Taco-style chairs are a bit trickier to differentiate in this category. Because you sit directly on the ground, they generally offer the same stability as each other. In one sense, they are more stable than tent-style chairs since there is nowhere to fall, but we feel that because body tension is required to maintain an upright position, their stability ranks lower than most of the tent-style models.
Ease of Use
As a group of people who have wrestled with our share of outdoor equipment, we feel that the product you are willing to take with you will be one that doesn't make you want to pull your hair out. Sometimes we may be willing to learn how to operate a more complicated piece of gear when the benefits balance out the struggle, but often we want to be able to pick it up and have it work. Setting up these backpacking chairs is, by no means difficult, but some models have the set up dialed in.
To put the chairs to the test, we first set them up without reading or looking at any instructions, and we attempted to pack them back into their bags. We were surprised that every model we tested had little problem going back into its stuff sack. Some were a tighter fit than others, but nothing compared to putting a tent back into its bag!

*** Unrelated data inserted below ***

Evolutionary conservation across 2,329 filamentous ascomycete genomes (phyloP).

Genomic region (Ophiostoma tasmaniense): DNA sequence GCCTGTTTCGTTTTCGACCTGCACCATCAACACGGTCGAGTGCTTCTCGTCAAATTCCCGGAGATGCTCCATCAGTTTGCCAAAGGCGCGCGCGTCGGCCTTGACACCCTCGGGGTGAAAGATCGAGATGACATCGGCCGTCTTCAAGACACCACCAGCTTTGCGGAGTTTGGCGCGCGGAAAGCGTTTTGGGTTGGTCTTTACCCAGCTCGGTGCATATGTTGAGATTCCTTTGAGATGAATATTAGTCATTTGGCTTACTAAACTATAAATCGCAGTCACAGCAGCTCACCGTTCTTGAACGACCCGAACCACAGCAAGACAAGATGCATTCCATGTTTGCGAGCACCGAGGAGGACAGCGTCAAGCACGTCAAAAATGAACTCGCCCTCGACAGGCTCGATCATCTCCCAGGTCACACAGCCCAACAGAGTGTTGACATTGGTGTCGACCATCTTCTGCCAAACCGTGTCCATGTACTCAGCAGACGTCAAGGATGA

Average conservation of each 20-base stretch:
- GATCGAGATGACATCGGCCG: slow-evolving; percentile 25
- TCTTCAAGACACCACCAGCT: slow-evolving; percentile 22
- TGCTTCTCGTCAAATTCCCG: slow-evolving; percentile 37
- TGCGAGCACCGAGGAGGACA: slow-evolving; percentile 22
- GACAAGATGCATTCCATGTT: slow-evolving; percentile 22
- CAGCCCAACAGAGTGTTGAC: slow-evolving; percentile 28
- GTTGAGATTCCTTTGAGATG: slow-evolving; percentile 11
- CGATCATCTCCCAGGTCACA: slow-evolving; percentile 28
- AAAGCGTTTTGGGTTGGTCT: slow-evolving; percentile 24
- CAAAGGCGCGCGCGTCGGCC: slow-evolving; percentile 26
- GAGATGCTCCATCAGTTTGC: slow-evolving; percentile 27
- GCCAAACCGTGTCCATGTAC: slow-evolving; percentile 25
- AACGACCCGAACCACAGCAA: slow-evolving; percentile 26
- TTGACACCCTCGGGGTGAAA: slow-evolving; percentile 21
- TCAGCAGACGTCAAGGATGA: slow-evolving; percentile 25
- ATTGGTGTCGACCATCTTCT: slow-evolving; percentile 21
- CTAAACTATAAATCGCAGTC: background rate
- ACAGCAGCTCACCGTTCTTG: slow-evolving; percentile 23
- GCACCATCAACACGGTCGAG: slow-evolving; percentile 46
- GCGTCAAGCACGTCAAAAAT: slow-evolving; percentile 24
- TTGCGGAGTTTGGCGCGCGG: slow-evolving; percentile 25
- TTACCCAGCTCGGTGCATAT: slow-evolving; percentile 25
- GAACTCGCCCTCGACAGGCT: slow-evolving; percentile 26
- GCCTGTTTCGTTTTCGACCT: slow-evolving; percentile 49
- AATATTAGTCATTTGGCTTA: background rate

The chairs we tested from Big Agnes have color-coded poles and pole pockets for a quick visual cue during assembly. We love that the Helinox models include picture directions printed on the chairs, making your first set up as easy as your fifteenth. Notably, the Travel Chair Joey has no markings or directions whatsoever. We are still not 100% certain which end of the fabric goes up, so we set it up both ways and decided which felt more comfortable.
The taco-style chairs require almost no set up. If the clips aren't fastened already, just fasten them and park your booty. The angle of repose is adjusted with a sliding buckle, and we found the models that allow you to cinch by pulling down, rather than up, to be the easiest to use.
While we like to get out and get after it, we also consider ourselves experts at sitting back and taking in the view. We have spent weeks on end with all 11 of these chairs, taking everywhere we went, from Southern Utah's canyons to backpacking in the High Sierra, to park-hopping in San Francisco. We jammed out at outdoor concerts and soaked up the sun at the river. We got to know each product in this review, from their small details to their larger impressions. We compared them all side-by-side, taking detailed notes as we went along. By evaluating comfort, stability, size & weight, and versatility, we feel confident that you now have the information you need to make an informed decision. Whether you're looking for the lightest option on the market or the most comfortable spot to park your booty, we've got you covered.
— Elizabeth Paashaus